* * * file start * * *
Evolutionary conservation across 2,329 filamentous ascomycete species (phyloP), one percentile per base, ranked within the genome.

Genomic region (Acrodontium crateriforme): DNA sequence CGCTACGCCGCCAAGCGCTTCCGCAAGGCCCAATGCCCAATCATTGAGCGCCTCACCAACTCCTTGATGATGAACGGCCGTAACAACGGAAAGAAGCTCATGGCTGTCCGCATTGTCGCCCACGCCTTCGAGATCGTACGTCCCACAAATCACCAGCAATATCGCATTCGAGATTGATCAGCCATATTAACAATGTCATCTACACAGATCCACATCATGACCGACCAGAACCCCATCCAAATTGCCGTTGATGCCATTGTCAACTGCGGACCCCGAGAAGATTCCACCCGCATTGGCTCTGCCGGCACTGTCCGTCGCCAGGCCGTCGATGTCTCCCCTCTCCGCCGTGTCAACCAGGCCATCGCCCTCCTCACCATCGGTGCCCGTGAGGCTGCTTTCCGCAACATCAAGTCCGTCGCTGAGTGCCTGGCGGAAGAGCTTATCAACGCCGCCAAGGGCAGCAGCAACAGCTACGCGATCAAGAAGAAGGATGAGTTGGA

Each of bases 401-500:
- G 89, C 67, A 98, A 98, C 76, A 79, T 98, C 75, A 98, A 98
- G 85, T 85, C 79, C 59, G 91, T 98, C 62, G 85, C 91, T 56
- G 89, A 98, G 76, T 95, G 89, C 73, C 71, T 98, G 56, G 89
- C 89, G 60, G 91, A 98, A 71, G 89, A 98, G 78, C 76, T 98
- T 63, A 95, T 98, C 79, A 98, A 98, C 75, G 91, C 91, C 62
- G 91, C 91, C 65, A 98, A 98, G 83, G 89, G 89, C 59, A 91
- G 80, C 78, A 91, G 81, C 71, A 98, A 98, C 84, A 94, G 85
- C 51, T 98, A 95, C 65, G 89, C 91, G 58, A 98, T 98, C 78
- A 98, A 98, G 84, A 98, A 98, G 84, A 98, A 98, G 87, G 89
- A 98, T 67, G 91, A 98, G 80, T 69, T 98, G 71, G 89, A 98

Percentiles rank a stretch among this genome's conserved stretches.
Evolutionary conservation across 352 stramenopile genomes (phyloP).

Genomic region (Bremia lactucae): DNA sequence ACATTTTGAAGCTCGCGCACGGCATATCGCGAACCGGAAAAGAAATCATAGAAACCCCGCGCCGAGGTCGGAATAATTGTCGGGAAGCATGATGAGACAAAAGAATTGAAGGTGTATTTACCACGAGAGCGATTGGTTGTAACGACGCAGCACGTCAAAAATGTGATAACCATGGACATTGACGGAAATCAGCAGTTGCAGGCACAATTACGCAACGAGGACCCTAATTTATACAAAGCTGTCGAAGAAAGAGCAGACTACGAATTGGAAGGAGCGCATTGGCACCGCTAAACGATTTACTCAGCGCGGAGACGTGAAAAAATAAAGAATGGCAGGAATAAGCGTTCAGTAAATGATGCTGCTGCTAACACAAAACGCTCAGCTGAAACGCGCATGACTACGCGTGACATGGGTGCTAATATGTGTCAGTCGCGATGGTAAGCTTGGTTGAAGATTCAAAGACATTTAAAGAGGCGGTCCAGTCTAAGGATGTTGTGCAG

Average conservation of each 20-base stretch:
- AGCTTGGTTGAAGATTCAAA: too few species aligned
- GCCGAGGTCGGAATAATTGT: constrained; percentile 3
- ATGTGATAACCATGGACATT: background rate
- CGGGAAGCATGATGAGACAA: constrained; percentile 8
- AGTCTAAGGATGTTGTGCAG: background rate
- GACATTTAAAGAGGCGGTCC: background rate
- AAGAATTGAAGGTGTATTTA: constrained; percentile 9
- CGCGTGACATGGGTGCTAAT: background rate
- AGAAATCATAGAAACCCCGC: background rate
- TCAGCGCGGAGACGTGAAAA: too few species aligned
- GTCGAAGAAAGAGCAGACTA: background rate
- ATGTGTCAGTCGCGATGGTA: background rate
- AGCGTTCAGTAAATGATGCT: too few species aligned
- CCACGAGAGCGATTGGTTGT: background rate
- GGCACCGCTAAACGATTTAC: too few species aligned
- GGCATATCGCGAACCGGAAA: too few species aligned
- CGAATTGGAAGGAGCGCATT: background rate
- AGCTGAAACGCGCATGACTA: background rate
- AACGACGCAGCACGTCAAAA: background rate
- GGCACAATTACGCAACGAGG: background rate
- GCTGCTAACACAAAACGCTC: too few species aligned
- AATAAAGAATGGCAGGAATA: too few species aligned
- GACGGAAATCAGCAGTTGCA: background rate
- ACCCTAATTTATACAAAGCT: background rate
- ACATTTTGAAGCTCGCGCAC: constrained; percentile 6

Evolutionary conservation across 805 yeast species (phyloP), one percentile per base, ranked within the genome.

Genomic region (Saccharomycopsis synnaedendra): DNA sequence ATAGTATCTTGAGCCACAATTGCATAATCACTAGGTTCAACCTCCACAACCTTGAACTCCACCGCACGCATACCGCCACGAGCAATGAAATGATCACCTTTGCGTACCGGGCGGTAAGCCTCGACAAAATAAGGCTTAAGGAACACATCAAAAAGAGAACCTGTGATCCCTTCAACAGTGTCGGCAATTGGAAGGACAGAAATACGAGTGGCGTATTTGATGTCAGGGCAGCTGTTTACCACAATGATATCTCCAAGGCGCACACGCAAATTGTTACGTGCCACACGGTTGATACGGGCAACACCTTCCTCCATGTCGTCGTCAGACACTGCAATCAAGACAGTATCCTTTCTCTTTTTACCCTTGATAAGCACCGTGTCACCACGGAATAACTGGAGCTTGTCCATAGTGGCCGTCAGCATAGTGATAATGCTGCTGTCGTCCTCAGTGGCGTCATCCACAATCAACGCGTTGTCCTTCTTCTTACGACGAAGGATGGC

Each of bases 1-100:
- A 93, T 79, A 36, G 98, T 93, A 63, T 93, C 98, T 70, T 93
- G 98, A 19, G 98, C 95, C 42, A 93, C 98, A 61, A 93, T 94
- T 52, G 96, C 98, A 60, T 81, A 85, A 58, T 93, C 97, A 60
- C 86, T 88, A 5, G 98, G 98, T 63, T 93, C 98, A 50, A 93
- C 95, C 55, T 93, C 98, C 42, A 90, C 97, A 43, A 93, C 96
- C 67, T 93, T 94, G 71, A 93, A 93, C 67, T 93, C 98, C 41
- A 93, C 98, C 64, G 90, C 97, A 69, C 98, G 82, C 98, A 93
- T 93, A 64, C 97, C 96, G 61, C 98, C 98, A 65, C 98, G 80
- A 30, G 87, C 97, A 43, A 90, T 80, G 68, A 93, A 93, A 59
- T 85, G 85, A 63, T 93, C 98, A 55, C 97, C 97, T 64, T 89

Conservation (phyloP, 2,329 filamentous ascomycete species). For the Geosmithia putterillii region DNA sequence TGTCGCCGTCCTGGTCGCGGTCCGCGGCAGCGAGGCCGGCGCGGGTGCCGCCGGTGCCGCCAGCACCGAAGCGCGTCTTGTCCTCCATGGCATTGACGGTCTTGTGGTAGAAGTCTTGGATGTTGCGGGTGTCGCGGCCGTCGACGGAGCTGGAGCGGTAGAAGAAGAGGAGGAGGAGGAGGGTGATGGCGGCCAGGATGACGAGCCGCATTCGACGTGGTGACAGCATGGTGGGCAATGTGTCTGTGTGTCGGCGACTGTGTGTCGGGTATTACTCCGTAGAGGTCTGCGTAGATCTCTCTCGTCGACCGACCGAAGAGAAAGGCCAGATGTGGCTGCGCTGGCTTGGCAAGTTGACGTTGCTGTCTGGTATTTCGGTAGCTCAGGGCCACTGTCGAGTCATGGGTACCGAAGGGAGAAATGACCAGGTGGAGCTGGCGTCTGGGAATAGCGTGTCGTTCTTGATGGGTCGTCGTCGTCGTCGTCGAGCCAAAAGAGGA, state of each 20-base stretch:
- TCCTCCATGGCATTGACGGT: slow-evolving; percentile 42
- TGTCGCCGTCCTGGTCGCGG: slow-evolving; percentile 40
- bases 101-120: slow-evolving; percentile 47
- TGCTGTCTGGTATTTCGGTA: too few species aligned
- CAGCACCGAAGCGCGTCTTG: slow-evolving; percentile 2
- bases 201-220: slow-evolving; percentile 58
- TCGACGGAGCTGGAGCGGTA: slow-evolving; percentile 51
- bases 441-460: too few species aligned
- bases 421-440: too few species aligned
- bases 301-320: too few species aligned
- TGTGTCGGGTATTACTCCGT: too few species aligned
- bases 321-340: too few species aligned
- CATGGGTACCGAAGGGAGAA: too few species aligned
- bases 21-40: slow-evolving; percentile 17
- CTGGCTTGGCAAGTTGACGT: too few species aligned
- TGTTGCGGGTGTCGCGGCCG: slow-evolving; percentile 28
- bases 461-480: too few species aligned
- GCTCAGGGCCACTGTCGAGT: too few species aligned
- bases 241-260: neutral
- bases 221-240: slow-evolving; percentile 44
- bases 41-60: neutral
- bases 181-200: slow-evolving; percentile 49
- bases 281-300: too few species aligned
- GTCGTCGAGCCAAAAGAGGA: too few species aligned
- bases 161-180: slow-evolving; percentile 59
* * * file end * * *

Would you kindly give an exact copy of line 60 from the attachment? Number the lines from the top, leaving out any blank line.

- TGCTGTCTGGTATTTCGGTA: too few species aligned